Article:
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Journal of Korean Neurosurgical Society > Volume 45(5); 2009 > Article
Journal of Korean Neurosurgical Society 2009;45(5): 271-274.
doi: https://doi.org/10.3340/jkns.2009.45.5.271
Surgical Results of Growth Hormone-Secreting Pituitary Adenoma.
Min Su Kim, Hyun Dong Jang, Oh Lyong Kim
Department of Neurosurgery, Yeungnam University College of Medicine, Daegu, Korea. olkim@med.yu.ac.kr
We retrospectively analyzed the surgical outcomes of 42 patients with growth hormone (GH)-secreting pituitary adenoma to evaluate the clinical manifestations and to determine which preoperative factors that significantly influence the remission.
Forty-two patients with GH-secreting pituitary adenoma underwent transsphenoidal surgery (TSS) between 1995 and 2007. The patient group included 23 women and 19 men, with a mean age of 40.2 (range 13-61) years, and a mean follow-up duration of 49.4 (range 3-178) months after the operation. For comparable radiological criteria, we classified parasellar growth into five grades according to the Knosp classification. We analyzed the surgical results of the patients according to the most recent stringent criteria for cure.
The overall rate of endocrinological remission in the group of 42 patients after primary TSS was 64% (26 of 42). The remission rate was 67% (8 of 12) for microadenoma and 60% (18 of 30) for macroadenoma. The remission rate was 30% (3 of 10) for the group with cavernous sinus invasion and 72% (23 of 32) for the group with intact cavernous sinus. Cavernous sinus invasion in Knosp grade III and IV was significantly correlated with the remission rate. There was a significant relationship between preoperative mean GH concentration and early postoperative outcome, with most patients in remission having a lower preoperative GH concentration.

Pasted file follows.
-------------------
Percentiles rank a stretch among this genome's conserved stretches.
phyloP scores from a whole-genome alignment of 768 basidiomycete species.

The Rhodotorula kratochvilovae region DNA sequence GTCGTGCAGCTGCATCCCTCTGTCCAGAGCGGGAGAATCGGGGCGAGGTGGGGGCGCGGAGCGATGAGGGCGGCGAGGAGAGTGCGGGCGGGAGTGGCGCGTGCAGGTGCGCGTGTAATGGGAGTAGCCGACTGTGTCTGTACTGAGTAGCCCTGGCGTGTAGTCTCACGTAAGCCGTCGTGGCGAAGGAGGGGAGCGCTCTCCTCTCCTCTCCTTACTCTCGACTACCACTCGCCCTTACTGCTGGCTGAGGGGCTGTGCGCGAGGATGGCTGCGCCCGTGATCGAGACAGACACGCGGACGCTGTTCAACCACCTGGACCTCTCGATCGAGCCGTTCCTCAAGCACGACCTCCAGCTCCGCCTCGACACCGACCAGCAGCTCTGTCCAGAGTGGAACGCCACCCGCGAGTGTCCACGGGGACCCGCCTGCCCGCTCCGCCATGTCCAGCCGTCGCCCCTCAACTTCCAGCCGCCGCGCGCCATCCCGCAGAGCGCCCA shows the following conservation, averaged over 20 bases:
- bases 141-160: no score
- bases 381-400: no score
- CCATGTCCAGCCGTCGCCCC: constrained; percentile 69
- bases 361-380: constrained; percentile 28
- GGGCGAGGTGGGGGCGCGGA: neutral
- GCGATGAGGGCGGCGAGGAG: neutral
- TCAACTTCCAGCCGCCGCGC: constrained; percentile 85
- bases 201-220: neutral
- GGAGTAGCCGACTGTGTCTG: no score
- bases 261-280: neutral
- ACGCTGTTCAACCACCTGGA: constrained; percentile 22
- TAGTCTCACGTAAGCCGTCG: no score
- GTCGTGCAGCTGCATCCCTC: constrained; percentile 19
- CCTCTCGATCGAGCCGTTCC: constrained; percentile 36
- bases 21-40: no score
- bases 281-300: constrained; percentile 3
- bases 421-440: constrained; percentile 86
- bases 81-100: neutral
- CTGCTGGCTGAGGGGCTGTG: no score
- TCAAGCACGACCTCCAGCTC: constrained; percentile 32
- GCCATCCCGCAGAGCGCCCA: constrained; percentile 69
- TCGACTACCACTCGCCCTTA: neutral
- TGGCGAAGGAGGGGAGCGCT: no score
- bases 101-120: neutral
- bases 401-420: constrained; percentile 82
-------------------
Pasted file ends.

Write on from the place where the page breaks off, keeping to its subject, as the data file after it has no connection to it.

TSS is thought to be an effective primary treatment for GH-secreting pituitary adenomas according to the most recent criteria of cure. Because the remission rate in cases with cavernous sinus invasion is very low, early detection of the tumor before it extends into the cavernous sinus and a long-term endocrinological and radiological follow-up are necessary in order to improve the remission rate of acromegaly.
Key Words: Growth hormone-secreting pituitary adenoma; Cavernous sinus; Remission induction
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